Why Dell doesn't understand blogging

In a previous post, I've already rendered one opinion on why I think Dell doesn't quite get blogging. Today came more evidence of this.
Written by David Berlind, Inactive

In a previous post, I've already rendered one opinion on why I think Dell doesn't quite get blogging. Today came more evidence of this.

In that previous post (which really has to do with virtualization), I noted that Dell's Direct2Dell blog is a single public-facing blog through which all Dell's executive blogs flow. I think it's good to have one place (like Direct2Dell) where Dell should aggregate other blogs. But I also think having just one blog robs potential subscribers of the opportunity to selectively tune into to specific executives that I respect or want to hear from (the categories helps narrow things down, but they're not executive-specific). In that post, I compared Dell to other companies like Sun where the executives and employees have their own blogs. Sun isn't alone. There are of course others like Microsoft, Red Hat, and EMC that understand this principle pretty well.

Another reason I don't think Dell understands blogging is how the company's PR department (or counsel) feels the need to blast the press with e-mail every time one of its higher placed executives actually publishes a blog. The last one of these came my way when Dell's  director of enterprise solutions Reza Rooholamini wrote about virtualization (sorry, no link folks. It's to make a point). Using e-mail to notify some constituency that a new blog has been posted is so antithetical to everything that blogging is that emails like these make me want to puke on my PC.

One of the greatest promises of RSS is email reduction. When Dell first fired up its Direct2Dell blog, it probably made sense to let the press and others know via email. But after that, let me decide. For example, just supposing I found Direct2Dell to be interesting (I don't), I would have subscribed. And then what (if Dell feels it needs to send me an email every time an exec publishes something). I get notified via RSS and email? It's a waste of my time, my hard drive, and the Internet's bandwidth. God forbid this becomes a practice with all IT vendors. What's the difference between this and SPAM? Whosever idea this was at Dell, that first email is your chance to get people to subscribe to your RSS feed(s). After that, you should leave them alone.

Another problem when email gets used to do RSS' job, especially when it comes from some company's PR department, is that it smacks of a coordinated effort. I'm imagining strategy sessions around one post. First, someone decides a Dell exec needs to post something. They have meetings and come up with a plan. Then, the exec writes something up (perhaps with some help) but it goes to the team first. It goes back and forth for a few rounds of feedback and gets edited. Legal gets involved. Meanwhile, the PR team crafts language for the email that will go out  at the same time the blog is published. Given PR's involvement, questions about the blog's timing are raised since it may conflict with other PR initiatives which means it could stress PR resources or dilute the impact of other "scheduled" press releases. Finally, it's all systems go. The blog is posted. A carefully crafted email for broadcast to a few thousand people (many of which already elected to subscribe to or ignore the blog's RSS feed) goes out at the same time. Mission accomplished.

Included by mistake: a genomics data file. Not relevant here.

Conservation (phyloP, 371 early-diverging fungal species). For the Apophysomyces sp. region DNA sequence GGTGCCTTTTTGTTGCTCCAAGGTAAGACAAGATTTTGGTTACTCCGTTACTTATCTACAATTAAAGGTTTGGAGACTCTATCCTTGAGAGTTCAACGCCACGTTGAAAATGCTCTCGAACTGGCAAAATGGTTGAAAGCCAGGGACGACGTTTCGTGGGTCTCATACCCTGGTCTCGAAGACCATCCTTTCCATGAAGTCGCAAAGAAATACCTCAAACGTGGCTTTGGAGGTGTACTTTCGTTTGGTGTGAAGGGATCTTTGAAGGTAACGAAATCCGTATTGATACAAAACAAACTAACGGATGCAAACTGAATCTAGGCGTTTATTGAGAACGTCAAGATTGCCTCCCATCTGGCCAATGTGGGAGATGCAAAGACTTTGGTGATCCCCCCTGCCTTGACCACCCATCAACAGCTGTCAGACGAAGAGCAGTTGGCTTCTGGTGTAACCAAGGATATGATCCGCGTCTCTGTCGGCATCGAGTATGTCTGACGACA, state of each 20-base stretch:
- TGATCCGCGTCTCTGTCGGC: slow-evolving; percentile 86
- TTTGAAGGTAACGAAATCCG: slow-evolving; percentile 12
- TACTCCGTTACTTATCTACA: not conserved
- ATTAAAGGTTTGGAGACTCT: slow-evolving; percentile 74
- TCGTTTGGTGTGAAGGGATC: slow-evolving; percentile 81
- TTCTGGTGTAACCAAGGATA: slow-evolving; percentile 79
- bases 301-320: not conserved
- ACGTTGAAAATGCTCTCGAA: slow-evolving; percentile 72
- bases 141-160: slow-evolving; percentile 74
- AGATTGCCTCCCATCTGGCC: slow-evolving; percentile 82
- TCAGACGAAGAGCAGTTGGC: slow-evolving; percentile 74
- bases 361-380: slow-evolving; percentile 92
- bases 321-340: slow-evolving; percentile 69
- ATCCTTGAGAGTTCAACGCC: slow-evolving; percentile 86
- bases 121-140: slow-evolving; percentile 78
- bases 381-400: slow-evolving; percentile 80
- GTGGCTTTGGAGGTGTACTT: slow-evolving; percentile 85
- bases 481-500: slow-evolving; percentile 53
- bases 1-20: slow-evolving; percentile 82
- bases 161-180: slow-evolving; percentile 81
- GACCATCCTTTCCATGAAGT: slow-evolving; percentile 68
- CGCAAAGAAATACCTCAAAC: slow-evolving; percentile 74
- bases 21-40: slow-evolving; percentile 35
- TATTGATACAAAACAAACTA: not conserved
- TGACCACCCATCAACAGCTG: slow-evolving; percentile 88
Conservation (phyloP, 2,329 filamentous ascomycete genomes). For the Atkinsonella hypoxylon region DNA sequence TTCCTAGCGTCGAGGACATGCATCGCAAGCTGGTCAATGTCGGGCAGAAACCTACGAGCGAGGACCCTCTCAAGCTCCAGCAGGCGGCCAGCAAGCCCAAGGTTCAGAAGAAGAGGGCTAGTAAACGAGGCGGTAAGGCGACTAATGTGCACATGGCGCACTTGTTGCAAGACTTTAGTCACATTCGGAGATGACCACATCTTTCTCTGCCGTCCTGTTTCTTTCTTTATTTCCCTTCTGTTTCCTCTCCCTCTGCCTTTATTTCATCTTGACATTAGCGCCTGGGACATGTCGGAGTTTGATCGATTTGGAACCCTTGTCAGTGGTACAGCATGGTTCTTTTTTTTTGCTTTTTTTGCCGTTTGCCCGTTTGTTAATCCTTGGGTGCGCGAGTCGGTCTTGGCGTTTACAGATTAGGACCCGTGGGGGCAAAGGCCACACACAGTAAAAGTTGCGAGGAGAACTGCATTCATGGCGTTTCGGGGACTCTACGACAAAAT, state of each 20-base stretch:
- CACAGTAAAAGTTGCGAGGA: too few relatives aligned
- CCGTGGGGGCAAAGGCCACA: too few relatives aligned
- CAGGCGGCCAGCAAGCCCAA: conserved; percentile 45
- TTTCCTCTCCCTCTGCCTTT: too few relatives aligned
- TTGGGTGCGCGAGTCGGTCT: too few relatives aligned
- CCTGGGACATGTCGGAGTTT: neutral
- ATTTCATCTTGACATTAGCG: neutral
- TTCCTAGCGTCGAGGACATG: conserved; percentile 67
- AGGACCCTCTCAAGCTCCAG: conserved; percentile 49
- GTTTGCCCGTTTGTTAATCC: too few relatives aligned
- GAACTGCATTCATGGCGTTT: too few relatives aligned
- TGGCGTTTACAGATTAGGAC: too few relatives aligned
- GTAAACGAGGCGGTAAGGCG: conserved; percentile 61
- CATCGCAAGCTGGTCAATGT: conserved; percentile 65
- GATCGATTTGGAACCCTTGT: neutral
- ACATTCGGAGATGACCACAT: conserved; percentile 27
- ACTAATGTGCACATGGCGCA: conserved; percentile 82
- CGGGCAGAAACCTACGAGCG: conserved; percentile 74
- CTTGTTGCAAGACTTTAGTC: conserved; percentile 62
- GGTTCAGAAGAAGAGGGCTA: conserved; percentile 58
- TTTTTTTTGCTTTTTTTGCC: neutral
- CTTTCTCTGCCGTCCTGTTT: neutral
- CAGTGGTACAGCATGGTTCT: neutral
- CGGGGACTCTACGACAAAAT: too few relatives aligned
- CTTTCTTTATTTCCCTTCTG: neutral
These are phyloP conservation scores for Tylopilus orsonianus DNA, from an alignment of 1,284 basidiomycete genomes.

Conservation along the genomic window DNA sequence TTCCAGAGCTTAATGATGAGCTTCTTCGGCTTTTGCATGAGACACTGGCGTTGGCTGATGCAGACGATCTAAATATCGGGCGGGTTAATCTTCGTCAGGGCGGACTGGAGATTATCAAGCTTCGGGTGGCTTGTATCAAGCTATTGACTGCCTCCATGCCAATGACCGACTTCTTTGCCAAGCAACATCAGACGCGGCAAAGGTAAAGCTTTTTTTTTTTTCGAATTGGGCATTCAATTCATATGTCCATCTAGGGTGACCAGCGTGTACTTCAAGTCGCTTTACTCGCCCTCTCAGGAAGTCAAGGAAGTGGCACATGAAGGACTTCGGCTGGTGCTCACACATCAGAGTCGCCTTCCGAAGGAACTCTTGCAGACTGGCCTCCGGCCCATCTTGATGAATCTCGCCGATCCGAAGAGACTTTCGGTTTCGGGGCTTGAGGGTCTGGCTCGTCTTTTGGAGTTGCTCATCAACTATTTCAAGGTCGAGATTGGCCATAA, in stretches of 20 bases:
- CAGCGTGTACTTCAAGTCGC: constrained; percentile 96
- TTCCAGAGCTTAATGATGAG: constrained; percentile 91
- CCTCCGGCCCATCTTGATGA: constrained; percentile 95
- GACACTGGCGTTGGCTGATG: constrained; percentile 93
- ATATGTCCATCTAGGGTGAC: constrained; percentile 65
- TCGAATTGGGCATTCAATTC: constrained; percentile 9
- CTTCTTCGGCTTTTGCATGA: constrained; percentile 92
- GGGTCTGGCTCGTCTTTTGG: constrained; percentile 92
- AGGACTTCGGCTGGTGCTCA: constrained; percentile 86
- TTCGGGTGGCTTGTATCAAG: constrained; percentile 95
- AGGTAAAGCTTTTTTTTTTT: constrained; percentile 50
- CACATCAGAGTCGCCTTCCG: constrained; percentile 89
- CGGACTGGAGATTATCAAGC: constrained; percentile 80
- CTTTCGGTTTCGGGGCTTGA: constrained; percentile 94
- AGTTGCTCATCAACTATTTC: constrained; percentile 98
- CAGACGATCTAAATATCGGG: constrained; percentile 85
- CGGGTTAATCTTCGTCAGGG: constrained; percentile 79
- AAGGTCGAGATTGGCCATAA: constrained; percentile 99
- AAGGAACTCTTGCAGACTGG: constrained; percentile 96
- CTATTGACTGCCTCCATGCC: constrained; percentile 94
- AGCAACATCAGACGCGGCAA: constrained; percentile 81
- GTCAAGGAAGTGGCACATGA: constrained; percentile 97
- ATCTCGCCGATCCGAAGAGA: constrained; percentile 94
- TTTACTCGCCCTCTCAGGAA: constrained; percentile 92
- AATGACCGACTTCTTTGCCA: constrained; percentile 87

This may not be exactly the way things went. But there are elements of my characterization that I'm sure those involved in the process at Dell will recognize. And what's more important is that this is the perception I get when I see such a coordinated effort. It makes me not want to read the blogs because my first thought is that this is going to be a prepared sanitized statement. Not a spontaneous stream of consciousness which is what I'm really interested in.

But wait, it gets worse.

Today, via email, Dell notified the press that an important conference call will be taking place tomorrow. The title of the email is Dell to host teleconference regarding electronic dialogue (blogs) intiative.  The announcement is to come "in conjunction with Word of Mouth Marketing Assocation (WOMMA)." You bloggers must be laughing your asses off at this point. But I assure you, this is no joke. The email starts off with:

Please join us tomorrow for a discussion on Dell’s blog initiative in conjunction with the Word of Mouth Marketing Association. 

Far be me to jump the gun and make any assumptions regarding what this announcement is about. But let's summarize. Just in case there are some people out there that don't recognize the word "blog," Dell is going to call it an "electronic dialogue" instead and uses parentheses to teach us that what this really means is "blog." Even worse, it's going to be some sort of marketing thing because of WOMMA's involvement (just what I really wanted... an electronic marketing dialog of some sort). But a press conference to talk about a Dell marketing blogging initiative?! Blech! I can see it now... everytime something new happens in the blogosphere, let's have a press conference (uh, you Dell-folk... that's what your existing RSS feed is for).

OK. Maybe I'm reading it wrong.  If I am, then that's also part of Dell's problem.

Unsubscribed. Permanently.

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